No such luck. Hotmail was tired when I rode him lightly the next morning. He was uncharacteristically quiet and uninterested in his new surroundings. He had dropped weight, and the typical skin pinch on his neck revealed that his hydration level was waning. And I knew I had to put him right back on the truck and travel another six hours to the show in Treffen, Austria, that afternoon. By the time we arrived in the Austrian Alps, he was exhausted, dehydrated, and refusing to eat. And I had only 24 hours before the jog.
Vets in Europe are not in the habit of rehydrating horses by administering IV fluids—except in the direst of circumstances—for some solid, logical reasons, and I stand by these. For instance, the horse’s digestive tract is made to function with the intake of water from wet food sources (grass being the best example) and by the intake of water itself. When you rehydrate through a horse’s vein, there is no direct hydration of the digestive tract. If you can get a dehydrated horse to drink, it is the best possible medicine for him. If the gut is working properly, it is the most effective way to rehydrate any horse.
So, how do you lead your horse to water AND make him drink if you find yourself in this situation?
Through personal experience and many observations of dehydrated animals, I can tell you that once your horse becomes dehydrated, he may not have the urge to drink when he is just standing around in his stall. He feels like hell, and he wants you to go away and leave him alone so he can hang his head and rest. So you have to find a way to pique his thirst. Here are some tips for doing that before resorting to IV hydration:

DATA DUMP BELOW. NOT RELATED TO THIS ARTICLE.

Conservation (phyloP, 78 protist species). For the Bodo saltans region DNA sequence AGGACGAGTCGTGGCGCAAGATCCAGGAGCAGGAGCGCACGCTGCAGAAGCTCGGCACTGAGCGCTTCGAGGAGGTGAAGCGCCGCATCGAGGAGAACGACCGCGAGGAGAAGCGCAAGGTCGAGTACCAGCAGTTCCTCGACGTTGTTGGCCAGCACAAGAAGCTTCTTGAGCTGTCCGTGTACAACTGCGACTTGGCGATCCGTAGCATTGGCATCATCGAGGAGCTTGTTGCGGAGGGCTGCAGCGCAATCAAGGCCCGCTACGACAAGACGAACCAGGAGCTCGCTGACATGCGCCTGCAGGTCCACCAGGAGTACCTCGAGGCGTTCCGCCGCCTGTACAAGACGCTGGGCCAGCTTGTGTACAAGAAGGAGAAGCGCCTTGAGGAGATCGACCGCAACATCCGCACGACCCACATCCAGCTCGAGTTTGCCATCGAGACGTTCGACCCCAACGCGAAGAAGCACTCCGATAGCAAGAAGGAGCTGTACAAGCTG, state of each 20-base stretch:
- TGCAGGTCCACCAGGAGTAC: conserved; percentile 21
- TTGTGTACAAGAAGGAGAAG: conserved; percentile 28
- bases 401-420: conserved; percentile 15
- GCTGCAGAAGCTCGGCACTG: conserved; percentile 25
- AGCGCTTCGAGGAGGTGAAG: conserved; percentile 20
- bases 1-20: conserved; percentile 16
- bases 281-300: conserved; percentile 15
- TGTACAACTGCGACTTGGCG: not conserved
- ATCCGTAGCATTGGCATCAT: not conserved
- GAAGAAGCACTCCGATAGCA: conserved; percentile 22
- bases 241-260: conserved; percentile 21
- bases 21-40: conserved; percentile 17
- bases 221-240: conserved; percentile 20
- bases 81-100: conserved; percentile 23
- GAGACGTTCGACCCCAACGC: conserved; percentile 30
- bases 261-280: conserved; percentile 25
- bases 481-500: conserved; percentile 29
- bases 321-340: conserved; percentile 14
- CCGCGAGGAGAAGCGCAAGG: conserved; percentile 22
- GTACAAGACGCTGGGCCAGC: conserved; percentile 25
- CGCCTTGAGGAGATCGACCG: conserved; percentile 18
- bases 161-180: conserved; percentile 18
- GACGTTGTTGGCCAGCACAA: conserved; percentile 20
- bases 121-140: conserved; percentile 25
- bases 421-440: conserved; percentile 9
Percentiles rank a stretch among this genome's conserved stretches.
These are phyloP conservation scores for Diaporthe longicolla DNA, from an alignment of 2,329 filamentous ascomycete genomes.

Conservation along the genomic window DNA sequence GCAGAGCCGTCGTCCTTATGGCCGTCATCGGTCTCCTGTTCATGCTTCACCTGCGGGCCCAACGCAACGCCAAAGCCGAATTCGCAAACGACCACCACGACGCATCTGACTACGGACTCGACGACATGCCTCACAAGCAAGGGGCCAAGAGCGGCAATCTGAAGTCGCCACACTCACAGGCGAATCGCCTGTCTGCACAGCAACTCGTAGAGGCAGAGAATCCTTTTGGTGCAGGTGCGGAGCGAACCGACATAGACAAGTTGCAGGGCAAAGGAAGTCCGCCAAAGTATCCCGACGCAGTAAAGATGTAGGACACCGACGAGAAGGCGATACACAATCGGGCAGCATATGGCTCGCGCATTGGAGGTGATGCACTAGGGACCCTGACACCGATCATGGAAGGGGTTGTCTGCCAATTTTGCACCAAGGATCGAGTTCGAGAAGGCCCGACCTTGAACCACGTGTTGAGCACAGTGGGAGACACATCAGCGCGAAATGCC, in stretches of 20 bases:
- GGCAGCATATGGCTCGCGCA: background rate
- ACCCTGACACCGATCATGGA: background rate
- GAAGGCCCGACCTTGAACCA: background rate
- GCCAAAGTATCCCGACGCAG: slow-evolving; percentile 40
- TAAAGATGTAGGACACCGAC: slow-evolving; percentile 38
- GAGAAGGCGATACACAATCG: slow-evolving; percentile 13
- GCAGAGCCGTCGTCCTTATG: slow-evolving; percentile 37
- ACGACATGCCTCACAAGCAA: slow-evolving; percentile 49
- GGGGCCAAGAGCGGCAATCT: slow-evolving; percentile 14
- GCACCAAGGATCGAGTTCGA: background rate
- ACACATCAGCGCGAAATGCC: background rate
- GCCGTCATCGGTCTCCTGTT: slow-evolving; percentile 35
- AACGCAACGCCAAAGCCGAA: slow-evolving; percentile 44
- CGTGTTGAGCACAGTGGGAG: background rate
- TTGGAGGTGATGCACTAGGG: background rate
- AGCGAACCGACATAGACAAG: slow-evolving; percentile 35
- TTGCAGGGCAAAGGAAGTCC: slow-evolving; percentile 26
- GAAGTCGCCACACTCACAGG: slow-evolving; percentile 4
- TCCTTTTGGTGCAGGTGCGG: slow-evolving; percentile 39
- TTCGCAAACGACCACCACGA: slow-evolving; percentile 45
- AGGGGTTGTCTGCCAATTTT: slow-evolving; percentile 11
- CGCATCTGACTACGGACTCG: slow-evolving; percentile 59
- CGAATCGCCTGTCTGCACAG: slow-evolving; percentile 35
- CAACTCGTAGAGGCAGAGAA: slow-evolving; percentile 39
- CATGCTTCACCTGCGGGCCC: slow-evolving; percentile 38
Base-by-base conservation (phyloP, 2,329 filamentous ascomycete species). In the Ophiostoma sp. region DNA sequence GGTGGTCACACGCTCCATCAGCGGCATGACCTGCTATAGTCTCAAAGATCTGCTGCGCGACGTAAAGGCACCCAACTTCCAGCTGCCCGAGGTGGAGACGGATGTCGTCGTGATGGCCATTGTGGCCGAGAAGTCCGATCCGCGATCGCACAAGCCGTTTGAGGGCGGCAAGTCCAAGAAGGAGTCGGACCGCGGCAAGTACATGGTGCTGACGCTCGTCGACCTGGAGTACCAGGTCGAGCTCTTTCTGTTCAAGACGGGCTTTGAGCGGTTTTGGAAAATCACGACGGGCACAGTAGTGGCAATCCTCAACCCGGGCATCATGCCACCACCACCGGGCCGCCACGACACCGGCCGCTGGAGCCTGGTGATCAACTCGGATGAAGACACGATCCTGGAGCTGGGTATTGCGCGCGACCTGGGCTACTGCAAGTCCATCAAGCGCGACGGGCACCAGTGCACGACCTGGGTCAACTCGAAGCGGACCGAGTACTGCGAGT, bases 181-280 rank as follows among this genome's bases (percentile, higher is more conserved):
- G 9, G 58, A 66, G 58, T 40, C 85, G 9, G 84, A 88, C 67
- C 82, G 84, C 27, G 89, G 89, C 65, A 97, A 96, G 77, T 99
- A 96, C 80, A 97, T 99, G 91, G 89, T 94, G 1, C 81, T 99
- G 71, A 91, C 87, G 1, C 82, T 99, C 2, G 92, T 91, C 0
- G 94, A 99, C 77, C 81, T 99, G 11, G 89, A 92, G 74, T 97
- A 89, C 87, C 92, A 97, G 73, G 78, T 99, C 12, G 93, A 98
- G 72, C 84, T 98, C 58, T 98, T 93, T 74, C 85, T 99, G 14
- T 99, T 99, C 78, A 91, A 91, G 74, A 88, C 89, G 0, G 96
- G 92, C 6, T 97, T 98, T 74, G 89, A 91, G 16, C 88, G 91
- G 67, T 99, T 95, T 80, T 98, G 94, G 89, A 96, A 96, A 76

1) Graze your horse. Nine out of 10 horses will drink immediately after being brought in from 20-30 minutes of grazing. The grass will also initiate the rehydration process. Fresh grass is made up of 80-90 percent water. If your horse refuses to eat fresh grass—especially in the Austrian Alps where the quality is exceptional—call the vet.
2) Buy a big, whole watermelon and feed it to your horse chunk by chunk. This has always worked for me. Watermelon contains natural electrolytes and like grass, is made up mostly of water. Try getting him hooked on watermelon before he travels.
3) Feed a soupy mash spiked with pieces of apples and carrots. Some horses will drink the standing water off the top of a mash before eating. This is a very good sign.
4) Add apple juice to your horse’s water. Personally, I have never gotten this one to work, but everybody tells me to try.
5) After your horse starts drinking, administer oral liquid electrolytes and hang fresh water in his stall every few hours or offer him water from a hose. Like all mammals, most horses prefer fresh water from a running source rather than something that sits stagnant, especially in warmer temperatures. (Keep that in mind when building your dream stable. Fresh water on demand from automatic waterers is big a hit with most horses.)
For Scottsdale, grazing did the trick at Treffen, Austria, but he was still not in his best form when we had to compete there. We learned a tough lesson on that trip. The information gained about my horse would help me get him comfortably through the rest of the summer, however, and we pressed on with newfound knowledge.
For every trip thereafter we would take precautions. Electrolytes were administered at sunset the night before traveling. We shortened the individual driving legs of our trips whenever possible. Hotmail got wet hay while traveling, and we found a place to graze him at every horse show. Grass, carrots, apples and soupy Fibre Beet mash kept him interested in the intake of water.
We had no further problems traveling to the shows in Munich (Germany), Rotterdam (the Netherlands), Perl-Borg (Germany), Falsterbo (Sweden) and finally, Cappeln (Germany).
I’m Catherine Haddad Staller, and I’m saying it like it is from Califon, N.J.
Training Tip of the Day: Teach your horse to travel.